Historical Appreciation of Brain Vulnerability from Pure Hypoxemia

By Eelco F. M. Wijdicks
First Online: 23 February 2021

Even more now than in the recent past, neurointensivists are asked to evaluate the effects of hypoxemia on the brain. The SARS-CoV-2 pandemic, characterized by widespread transmission and admitting patients by the thousands, requires aggressive management of profound hypoxemia. Many patients are initially in what has been called “silent hypoxemia.” A thoughtful explanation of why ‘silence’ is expected rather than unusual has been provided by Tobin et al., who emphasizes to recognize well-established physiology principles [1]. Hypoxia increases depth and rate of breathing but the carotid artery baroreceptors are set at quite low levels. Patients seldom experience dyspnea with moderate hypoxemia. This is further illustrated by the experience of climbers, in whom oxygen saturations of < 65% for prolonged periods may “dull the mind” but do not always increase the sensation of dyspnea [2]. Clinically, only a severely hypoxemic (< 50%) patient is tachypneic (assuming no further blunting effect from hypercarbia or enhancing effect from fever) and restless. The gradual hypotension and rising PaCO2 are eventually more crucial factors in declining consciousness than hypoxemia alone.

Neurologists will have to anticipate an increasing number of intensive care consults during and even long after the SARS-CoV-2 pandemic is over. Specifically there will be questions about whether the brain can tolerate prolonged hypoxemia. Early neuropathology studies in SARS-CoV-2 have not found major brain damage due to hypoxemia. In a recent autopsy study of 43 patients between ages 51 and 94 years, 6 (14%) patients had new ischemic infarctions most likely due to thromboembolic events but no evidence of anoxic-ischemic injury in the examined frontal cortices [3].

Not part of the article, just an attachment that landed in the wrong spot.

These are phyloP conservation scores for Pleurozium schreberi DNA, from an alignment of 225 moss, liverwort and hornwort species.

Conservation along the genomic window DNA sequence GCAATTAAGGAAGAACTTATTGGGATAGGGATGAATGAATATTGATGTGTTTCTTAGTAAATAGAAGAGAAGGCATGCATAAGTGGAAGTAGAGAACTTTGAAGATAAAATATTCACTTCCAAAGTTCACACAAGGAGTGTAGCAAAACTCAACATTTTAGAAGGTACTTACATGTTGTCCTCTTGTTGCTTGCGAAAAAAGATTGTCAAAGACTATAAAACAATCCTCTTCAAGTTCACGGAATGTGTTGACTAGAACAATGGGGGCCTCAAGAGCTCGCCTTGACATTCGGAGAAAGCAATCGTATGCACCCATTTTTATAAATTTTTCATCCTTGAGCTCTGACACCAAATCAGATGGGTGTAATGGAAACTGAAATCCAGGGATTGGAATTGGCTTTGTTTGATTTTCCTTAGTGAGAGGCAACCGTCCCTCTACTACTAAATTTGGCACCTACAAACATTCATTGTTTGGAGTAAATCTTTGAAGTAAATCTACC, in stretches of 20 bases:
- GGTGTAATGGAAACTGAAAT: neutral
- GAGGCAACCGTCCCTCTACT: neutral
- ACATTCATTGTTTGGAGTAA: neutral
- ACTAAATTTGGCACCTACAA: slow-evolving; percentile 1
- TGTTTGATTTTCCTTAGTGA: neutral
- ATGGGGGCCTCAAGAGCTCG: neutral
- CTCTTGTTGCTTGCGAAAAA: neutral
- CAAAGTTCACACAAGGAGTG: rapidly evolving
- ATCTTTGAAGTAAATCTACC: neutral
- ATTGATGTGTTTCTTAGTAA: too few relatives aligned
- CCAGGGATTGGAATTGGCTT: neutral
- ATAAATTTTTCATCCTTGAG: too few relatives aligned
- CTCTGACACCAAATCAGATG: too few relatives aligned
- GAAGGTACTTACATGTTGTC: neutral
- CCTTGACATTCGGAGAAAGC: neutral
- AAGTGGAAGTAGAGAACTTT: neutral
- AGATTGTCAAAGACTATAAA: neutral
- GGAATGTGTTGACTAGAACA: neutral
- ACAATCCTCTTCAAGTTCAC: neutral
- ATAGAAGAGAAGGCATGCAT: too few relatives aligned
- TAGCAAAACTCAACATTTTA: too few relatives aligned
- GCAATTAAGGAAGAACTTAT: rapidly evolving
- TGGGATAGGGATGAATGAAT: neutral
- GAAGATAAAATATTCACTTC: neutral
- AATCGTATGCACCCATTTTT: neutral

Hypoxemia was already sub-classified in the 1920s [4], and it is important to distinguish between anoxic anoxia (reduced hemoglobin saturation due to pulmonary disease), anemic anoxia (reduced hemoglobin, but normal saturation in carbon monoxide poisoning), stagnant anoxia (normal hemoglobin saturation but reduced cerebral blood flow due to shock), and other less common forms. There is no question that profound hypoxemia may damage the brain, but when it does, there is often associated severe hypotension from vasodilatation (or briefly no pulse); hence, the commonly used moniker hypoxic-ischemic brain injury.

Already in the 1940’s alterations in cerebral metabolism after hypoxemia have been studied by Gurdjian et al. [5]. Cerebral lactic acid rose when the oxygen content of the inspired air fell to a critical level of 11 to 13 percent. As the oxygen percentage further decreased to a critical level of 7 percent, they noted phosphocreatine break down. A return to room air was followed by an extremely rapid re-synthesis of phosphocreatine, but lactic acid levels fell much more slowly.

Historically, from where did the data originate connecting hypoxemia with brain damage? What are the lessons for today?


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